The complete package (without a cartridge but including a basic interconnect for the tonearm, a small spirit level and a really excellent instruction manual) will set you back £1395, which I have to judge a considerable bargain. Incidentally, you can also buy the TD160HD as a BC (or basic chassis) model, fitted with a Rega, SME M2, SME oval or blank armboard at a price of £1250. Other factory fitted combinations include the RB300 at £1470, the SME M2/9 at £2500 or the SME 309 at £2800.
In serious analogue terms the price of the TD160HD with the RB250 represents one step up from entry level, the bottom rung on the high-end ladder. However, that doesn’t mean that you can take its performance for granted. Care and attention to meticulous setup pays dividends, and whilst this is mainly a case of doing it properly and checking that you have (rather than any arcane black arts), time spent getting the deck perfectly level, aligning the cartridge – ideally more accurately than the provided Rega single-point protractor allows – and getting cabling and a nice clean mains feed is readily audible in the musical end result. In particular, pay attention to tracking force. Set it initially (preferably using an electronic balance) but then take the trouble to listen to the effect of tiny adjustments up and down. Do it by ear, simply turning the weight a mil or so each time. You’ll soon hit a sweet spot that combines pace and a solid sense of purpose to the music. Over do it and things will start to slow and get stodgy. It makes all the difference between a performance that’s nice, and one that really grabs and holds your attention – and it’s free. Which in many respects sums up the Thorens as far as set up goes. Plug and play it straight from the box and you’ll get a performance that’s perfectly respectable, especially at the price. Do the job properly and you’ll elevate that performance significantly, adding transparency, dynamic range, solidity and a natural sense of musical flow to proceedings.
Running the TD160HD with the Argo mounted and a Crystal arm cable (chosen to match the rest of the cabling in the system rather than the deck specifically) the performance delivered was frankly astonishing for the money. Like its principal competitor, VPI’s Scout, the TD160 completely redefines your expectations as to just how much music you can get from a basic analogue set-up. Compared to the more affordable offerings from Rega and ProJect this is definitely the real deal. The dynamic envelope, bandwidth, transparency and range of expression available puts many a high-end CD player to shame – and quite a few wannabe turntables too. There’s an attractive pace and momentum to music that demands it, a more relaxed ease and expansive fluidity to more introspective material. So KT Tunstall’s ‘Black Horse And The Cherry Tree’ has an infectious bounce and drive that picks up effortlessly from the more reflective, stretched-out tempo of ‘Under The Weather’. Rock solid drums propel the track, easily bridging the hesitations and breaks that keep things interesting across the length of this perfectly shaped mini-pop statement. Yet the music slips just as effortlessly into the tactile, almost reggae bass line of ‘Miniature Disasters’ with its deep, deep thuddy bass drum. Too many decks roll the rhythms of these successive tracks together, making them sound same-y when in reality they’re far from it. It’s this chameleon quality that underpins the stellar musical contribution of the Thorens, that allows it to put the music so firmly first. It has an innate, almost preternatural grasp of music’s rhythm and tempo, and an ability to match its pace – and shifts in pace – that allows it to live and breathe. This should come as no surprise to anybody who has heard the Clearlight turntables – but here, combined with the cost benefits of (relatively) large-scale production we discover the benefits at a previously undreamt of price-point. And there’s more: couple the deck’s plug-top power supply into something more sophisticated like a mains regenerator feeding the rest of the system, and its temporal grasp becomes absolutely front-rank, matching any ‘table I’ve heard in this important respect – making for a compellingly enjoyable listening experience.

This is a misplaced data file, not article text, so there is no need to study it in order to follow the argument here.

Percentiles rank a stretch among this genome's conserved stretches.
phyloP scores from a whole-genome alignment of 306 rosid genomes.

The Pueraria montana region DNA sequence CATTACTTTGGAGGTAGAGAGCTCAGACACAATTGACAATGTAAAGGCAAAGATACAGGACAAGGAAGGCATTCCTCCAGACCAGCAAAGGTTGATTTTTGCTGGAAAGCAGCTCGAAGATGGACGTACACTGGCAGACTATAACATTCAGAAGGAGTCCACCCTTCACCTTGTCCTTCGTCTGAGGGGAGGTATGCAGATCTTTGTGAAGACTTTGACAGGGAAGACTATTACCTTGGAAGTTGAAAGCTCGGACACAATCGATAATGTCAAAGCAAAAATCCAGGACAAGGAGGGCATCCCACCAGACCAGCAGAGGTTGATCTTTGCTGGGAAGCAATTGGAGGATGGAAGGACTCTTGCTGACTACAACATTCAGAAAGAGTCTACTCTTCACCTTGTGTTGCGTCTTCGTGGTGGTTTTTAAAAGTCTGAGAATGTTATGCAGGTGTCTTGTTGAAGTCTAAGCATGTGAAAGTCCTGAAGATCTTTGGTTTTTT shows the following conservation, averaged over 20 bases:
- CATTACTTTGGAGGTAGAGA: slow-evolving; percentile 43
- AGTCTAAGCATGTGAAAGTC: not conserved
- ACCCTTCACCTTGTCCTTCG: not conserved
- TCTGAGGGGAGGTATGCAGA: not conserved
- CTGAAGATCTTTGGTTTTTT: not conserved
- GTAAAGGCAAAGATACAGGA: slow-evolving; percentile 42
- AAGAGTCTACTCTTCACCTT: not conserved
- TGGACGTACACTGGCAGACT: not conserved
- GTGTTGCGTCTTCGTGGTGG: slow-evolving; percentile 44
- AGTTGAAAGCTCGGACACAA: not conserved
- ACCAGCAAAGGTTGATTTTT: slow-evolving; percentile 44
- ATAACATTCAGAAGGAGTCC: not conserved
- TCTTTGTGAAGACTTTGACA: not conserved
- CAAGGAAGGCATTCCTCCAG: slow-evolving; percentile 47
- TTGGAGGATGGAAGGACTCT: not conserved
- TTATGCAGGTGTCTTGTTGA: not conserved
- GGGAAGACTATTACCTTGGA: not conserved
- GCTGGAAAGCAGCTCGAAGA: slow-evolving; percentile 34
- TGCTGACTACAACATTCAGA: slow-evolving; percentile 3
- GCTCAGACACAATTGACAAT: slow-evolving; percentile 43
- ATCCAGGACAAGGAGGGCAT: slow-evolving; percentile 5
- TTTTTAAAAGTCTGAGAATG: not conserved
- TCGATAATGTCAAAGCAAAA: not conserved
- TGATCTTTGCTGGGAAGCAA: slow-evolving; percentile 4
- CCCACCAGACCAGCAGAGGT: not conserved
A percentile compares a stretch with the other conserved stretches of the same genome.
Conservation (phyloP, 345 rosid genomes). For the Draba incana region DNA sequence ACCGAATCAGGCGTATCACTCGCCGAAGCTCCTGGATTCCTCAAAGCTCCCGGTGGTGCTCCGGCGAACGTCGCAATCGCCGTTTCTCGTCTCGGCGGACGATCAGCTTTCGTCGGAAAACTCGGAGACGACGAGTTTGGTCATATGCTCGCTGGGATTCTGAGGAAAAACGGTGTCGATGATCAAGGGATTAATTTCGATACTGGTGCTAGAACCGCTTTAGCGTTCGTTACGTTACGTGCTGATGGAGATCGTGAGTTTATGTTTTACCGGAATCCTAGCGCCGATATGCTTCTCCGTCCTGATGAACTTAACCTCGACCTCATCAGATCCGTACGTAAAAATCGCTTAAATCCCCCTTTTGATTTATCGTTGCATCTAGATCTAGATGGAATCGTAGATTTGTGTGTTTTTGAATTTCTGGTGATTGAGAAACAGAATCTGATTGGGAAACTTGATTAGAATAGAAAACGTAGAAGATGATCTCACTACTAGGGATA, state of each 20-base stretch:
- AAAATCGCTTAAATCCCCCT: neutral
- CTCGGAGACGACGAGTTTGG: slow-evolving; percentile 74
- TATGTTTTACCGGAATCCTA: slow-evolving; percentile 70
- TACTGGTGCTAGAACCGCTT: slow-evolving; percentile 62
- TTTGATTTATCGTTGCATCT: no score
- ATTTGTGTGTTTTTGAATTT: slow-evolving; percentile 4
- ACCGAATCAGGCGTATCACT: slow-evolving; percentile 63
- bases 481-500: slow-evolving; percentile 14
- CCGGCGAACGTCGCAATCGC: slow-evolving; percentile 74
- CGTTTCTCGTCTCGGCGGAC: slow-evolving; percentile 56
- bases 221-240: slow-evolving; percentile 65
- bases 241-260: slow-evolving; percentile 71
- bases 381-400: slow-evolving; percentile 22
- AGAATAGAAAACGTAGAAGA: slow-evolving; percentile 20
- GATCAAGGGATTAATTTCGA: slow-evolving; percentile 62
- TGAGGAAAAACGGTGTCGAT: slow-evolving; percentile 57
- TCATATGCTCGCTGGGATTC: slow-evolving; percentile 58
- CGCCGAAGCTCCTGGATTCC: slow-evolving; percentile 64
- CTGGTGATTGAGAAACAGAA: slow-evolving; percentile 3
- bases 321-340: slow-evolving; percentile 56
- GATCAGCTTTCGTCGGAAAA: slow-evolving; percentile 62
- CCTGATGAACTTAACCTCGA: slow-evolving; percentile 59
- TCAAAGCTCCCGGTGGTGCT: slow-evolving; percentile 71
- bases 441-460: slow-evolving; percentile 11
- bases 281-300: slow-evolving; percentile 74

only record I’ve referred to is a bog-standard commercial pressing of a far from great recording. The best thing about the TD160’s inherent honesty, its reluctance to step forward in the process, is that it allows records to speak for themselves rather than standing over them, pointing out their shortcomings. Likewise, as wonderful as the Argo sounded, the DV-20X, at almost a quarter of the price, was allowed to strut its stuff, sounding well-balanced, grainless and sweetly solid. With the Dynavector installed the ‘table took on a smaller, slightly politer and more constrained quality. It didn’t sound saton or shut-in, it sounded complete and satisfying. Reverting to the Argo, the benefits were hard to miss, it’s just that they made much more sense, were far more apparent going up the scale than down – which is another way of saying that the Thorens will generally deliver as much as it can. So the catchy energy of ‘Suddenly I See’ has a propulsive integrity with the DV-20X that pushes things along, a coherent flow. With the Argo the carefully woven strands and textures, the overdubs and changes in density are teased out, more apparent, adding interest and subtlety to the song. But this isn’t just about the cartridges; it’s about the deck allowing them to do their job.